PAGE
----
Understanding Your Results

When evaluating DNA (or any other genetic test) keep in mind that each person has two sets of genetic markers, one from their father and one from their mother.   In evaluating a paternity case one first looks at what the mother and child have in common.  The genetic marker that remains in the child must come from the biological father.  If the alleged father has that genetic marker, he is not excluded.  If he does not have the genetic marker, he is excluded in that system.

For example one DNA result may appear as follows:

Person Tested Genetic Marker
Mother 3   4
Child 3   6
Alleged Father 1 7   6

The mother has genetic markers 3 and 4.  These are the genetic markers the mother inherited from her parents.  Looking at the child, the mother and child share the 3 genetic marker.  The 3 is what the child inherited from the mother.  The 6 in the child must come from the biological father, as the mother does not have this genetic marker.  Note that alleged father No 1 has the 6 genetic marker that is needed from the biological father.  Therefore, the alleged father cannot be excluded from paternity as he has the 6.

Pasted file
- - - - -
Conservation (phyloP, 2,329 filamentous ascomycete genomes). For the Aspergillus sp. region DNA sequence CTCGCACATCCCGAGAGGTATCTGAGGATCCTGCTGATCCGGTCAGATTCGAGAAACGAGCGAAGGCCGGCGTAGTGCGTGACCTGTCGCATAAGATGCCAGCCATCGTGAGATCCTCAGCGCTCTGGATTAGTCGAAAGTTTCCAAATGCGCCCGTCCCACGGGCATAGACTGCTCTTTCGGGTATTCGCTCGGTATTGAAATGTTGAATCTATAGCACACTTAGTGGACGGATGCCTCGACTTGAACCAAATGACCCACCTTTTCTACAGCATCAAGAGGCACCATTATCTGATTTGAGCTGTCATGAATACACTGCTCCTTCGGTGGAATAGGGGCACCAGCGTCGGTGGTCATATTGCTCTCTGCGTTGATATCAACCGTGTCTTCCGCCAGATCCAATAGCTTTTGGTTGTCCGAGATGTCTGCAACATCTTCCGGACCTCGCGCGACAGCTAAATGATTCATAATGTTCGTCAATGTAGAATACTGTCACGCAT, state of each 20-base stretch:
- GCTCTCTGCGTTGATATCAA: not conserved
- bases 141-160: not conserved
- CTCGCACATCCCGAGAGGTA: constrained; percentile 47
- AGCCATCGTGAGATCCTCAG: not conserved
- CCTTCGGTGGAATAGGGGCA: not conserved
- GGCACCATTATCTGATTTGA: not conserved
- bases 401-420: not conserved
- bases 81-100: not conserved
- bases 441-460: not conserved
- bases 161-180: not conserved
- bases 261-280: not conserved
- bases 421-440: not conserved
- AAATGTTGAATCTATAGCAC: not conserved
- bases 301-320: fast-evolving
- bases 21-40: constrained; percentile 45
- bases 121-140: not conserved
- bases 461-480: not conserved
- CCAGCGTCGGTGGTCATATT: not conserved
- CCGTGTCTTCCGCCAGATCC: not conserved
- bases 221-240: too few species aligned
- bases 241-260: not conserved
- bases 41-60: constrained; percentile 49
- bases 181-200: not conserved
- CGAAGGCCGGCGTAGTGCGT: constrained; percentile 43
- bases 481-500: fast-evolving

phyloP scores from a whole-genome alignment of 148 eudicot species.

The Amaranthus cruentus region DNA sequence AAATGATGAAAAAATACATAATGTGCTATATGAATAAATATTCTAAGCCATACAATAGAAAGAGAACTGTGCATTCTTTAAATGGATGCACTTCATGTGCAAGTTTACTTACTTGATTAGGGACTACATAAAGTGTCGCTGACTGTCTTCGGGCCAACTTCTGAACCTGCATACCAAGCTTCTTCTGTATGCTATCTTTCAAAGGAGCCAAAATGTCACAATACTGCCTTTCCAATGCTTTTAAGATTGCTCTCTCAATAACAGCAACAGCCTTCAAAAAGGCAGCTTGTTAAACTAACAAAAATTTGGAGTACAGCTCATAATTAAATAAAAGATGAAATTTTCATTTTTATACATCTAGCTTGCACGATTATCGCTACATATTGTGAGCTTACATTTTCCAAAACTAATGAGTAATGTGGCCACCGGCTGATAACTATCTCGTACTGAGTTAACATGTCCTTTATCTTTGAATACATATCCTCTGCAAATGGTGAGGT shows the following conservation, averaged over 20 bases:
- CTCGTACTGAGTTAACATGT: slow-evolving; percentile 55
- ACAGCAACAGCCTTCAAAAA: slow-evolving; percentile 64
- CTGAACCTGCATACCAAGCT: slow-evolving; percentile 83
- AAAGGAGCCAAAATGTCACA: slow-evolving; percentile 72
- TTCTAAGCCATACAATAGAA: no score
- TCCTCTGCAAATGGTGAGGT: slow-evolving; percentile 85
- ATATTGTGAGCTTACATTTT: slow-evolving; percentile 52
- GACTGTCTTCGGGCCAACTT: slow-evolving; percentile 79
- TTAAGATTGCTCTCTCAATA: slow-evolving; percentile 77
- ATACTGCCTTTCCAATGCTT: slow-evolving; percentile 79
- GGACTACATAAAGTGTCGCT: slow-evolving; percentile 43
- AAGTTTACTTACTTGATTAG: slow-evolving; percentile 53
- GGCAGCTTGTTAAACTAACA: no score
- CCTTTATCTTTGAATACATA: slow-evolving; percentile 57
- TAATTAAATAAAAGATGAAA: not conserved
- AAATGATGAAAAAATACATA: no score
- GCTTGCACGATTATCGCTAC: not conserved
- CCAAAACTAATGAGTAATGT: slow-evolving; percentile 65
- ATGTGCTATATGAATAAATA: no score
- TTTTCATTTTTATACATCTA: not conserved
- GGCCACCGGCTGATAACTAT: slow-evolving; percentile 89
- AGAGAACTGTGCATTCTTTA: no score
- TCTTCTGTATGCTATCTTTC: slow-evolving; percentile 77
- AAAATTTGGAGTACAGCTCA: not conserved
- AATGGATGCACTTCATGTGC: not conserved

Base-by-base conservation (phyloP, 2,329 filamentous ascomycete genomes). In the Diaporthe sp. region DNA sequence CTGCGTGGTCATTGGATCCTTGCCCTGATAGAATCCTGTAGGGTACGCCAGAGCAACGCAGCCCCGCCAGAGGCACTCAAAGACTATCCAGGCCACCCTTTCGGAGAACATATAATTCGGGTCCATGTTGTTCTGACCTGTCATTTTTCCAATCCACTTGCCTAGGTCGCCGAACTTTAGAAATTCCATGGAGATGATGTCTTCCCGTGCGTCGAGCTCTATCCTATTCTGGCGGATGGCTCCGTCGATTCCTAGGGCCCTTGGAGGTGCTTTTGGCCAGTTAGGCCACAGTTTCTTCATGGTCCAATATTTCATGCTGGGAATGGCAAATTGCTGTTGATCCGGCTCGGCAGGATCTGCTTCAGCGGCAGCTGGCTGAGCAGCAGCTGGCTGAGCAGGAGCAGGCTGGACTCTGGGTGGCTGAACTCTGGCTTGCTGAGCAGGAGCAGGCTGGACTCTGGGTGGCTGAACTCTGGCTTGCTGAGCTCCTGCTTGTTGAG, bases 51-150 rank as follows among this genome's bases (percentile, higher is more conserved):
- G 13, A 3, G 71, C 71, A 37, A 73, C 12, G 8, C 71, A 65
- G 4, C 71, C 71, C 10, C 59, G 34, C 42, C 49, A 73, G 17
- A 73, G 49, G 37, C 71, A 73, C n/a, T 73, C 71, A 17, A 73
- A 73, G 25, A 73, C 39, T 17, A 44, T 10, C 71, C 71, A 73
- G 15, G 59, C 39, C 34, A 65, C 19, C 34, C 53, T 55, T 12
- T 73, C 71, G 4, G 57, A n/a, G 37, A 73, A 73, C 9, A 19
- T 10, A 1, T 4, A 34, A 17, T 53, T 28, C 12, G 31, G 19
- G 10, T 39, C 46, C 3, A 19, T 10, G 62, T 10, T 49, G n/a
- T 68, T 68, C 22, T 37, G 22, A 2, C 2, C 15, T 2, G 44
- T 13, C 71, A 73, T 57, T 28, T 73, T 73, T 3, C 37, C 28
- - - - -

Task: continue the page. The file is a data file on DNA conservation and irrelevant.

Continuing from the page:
Suppose another alleged father is submitted in the same case and the following data are obtained:

Person Tested Genetic Marker
Mother 3   4
Child 3   6
Alleged Father 2 2   8

We have already evaluated the mother and child (above) and know that the biological father must contribute the 6 genetic marker.  Examining alleged father No 2, note that he does not have the 6 genetic marker.  Alleged father No 2 is excluded as he does not have the 6 genetic marker (Note: normally inconsistencies in greater than two genetic systems are obtained before excluding a person).